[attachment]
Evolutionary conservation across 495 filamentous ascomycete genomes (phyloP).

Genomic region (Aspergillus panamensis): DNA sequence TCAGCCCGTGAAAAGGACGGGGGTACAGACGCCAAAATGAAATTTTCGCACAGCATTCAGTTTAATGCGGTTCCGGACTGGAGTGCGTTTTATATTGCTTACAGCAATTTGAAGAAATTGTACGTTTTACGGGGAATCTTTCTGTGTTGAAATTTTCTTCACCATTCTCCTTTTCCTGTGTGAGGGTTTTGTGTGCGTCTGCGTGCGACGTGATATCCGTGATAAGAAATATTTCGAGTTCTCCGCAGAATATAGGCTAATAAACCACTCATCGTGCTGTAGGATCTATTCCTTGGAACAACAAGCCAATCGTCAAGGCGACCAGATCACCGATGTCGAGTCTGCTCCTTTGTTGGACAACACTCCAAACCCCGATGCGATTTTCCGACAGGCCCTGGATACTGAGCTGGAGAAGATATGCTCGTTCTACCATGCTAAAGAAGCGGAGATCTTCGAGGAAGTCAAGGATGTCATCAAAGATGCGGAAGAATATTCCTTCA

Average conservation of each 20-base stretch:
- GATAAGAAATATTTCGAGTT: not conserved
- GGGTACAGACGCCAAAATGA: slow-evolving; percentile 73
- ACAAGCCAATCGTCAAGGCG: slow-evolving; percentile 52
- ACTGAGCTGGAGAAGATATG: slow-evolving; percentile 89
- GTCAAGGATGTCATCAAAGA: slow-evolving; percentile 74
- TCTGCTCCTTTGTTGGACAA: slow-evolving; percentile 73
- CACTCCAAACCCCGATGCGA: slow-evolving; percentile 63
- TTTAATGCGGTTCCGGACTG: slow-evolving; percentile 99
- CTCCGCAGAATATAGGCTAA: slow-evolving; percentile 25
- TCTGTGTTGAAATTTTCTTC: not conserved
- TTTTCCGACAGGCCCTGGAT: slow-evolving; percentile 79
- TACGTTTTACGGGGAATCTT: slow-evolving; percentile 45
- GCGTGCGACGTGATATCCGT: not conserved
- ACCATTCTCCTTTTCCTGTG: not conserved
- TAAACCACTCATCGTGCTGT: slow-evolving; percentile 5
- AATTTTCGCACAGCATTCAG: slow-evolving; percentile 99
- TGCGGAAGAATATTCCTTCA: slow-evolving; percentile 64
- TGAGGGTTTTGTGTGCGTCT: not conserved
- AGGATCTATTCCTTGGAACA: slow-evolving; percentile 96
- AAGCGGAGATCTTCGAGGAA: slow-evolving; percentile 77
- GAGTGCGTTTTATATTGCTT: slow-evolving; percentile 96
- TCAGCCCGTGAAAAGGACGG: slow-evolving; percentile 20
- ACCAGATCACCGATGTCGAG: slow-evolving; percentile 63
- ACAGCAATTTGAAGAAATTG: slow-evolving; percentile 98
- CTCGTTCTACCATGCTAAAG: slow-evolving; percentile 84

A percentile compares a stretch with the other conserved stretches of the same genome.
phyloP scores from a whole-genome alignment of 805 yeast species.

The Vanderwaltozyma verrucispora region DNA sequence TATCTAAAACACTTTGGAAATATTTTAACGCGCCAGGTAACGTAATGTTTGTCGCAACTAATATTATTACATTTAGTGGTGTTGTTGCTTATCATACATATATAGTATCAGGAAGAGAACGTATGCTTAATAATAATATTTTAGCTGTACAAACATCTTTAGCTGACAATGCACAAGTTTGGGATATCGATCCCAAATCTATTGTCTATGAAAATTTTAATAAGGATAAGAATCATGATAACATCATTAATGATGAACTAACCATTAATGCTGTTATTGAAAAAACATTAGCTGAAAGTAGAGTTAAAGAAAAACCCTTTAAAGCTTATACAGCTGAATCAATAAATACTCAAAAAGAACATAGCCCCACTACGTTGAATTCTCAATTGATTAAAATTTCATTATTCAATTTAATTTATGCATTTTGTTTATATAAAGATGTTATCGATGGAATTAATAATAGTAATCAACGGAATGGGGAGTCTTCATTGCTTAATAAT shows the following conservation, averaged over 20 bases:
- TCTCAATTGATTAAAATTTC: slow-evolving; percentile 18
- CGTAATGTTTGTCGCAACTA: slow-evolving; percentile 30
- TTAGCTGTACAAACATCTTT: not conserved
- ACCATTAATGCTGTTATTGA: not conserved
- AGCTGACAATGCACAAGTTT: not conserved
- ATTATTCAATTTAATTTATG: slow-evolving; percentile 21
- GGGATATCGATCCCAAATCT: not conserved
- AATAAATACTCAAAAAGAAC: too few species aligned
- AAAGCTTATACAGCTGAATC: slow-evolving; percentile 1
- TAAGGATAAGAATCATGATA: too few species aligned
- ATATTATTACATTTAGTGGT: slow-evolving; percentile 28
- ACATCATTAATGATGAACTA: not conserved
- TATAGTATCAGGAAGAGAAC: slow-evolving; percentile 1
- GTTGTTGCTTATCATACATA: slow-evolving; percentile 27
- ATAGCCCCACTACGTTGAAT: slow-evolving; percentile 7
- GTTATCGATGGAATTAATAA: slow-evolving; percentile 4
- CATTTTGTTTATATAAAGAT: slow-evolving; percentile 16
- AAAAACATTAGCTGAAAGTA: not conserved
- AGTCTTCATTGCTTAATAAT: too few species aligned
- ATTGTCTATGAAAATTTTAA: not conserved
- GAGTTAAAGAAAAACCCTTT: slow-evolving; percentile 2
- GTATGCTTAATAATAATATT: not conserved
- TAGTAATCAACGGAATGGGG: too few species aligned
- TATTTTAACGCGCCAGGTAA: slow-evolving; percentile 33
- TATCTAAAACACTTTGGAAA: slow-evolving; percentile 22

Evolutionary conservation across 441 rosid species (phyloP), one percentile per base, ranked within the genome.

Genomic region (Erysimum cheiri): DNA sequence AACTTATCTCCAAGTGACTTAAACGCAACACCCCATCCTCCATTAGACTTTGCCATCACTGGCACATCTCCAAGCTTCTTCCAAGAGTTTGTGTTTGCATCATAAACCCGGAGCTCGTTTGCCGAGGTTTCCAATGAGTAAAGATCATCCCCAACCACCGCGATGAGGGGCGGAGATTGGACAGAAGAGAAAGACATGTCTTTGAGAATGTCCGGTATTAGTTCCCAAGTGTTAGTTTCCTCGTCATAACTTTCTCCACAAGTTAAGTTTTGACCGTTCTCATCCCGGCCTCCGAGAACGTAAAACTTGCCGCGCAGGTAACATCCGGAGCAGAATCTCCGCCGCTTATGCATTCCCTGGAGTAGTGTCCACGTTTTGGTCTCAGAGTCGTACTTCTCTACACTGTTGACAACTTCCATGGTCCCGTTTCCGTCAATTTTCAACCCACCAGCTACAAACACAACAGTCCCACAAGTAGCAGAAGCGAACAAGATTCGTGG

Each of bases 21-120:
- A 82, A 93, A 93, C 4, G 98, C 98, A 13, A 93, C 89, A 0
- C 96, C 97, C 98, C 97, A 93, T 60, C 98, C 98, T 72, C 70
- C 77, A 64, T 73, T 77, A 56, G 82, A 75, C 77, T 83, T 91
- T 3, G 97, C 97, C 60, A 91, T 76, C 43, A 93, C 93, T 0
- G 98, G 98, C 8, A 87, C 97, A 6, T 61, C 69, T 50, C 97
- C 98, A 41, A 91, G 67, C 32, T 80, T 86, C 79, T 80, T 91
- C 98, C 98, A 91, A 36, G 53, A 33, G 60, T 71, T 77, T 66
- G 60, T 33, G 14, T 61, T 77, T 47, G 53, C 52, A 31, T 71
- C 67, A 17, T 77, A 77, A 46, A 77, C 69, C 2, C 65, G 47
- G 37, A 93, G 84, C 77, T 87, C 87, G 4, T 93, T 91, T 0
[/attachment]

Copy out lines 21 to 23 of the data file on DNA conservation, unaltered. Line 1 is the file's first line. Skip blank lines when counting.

- TGAGGGTTTTGTGTGCGTCT: not conserved
- AGGATCTATTCCTTGGAACA: slow-evolving; percentile 96
- AAGCGGAGATCTTCGAGGAA: slow-evolving; percentile 77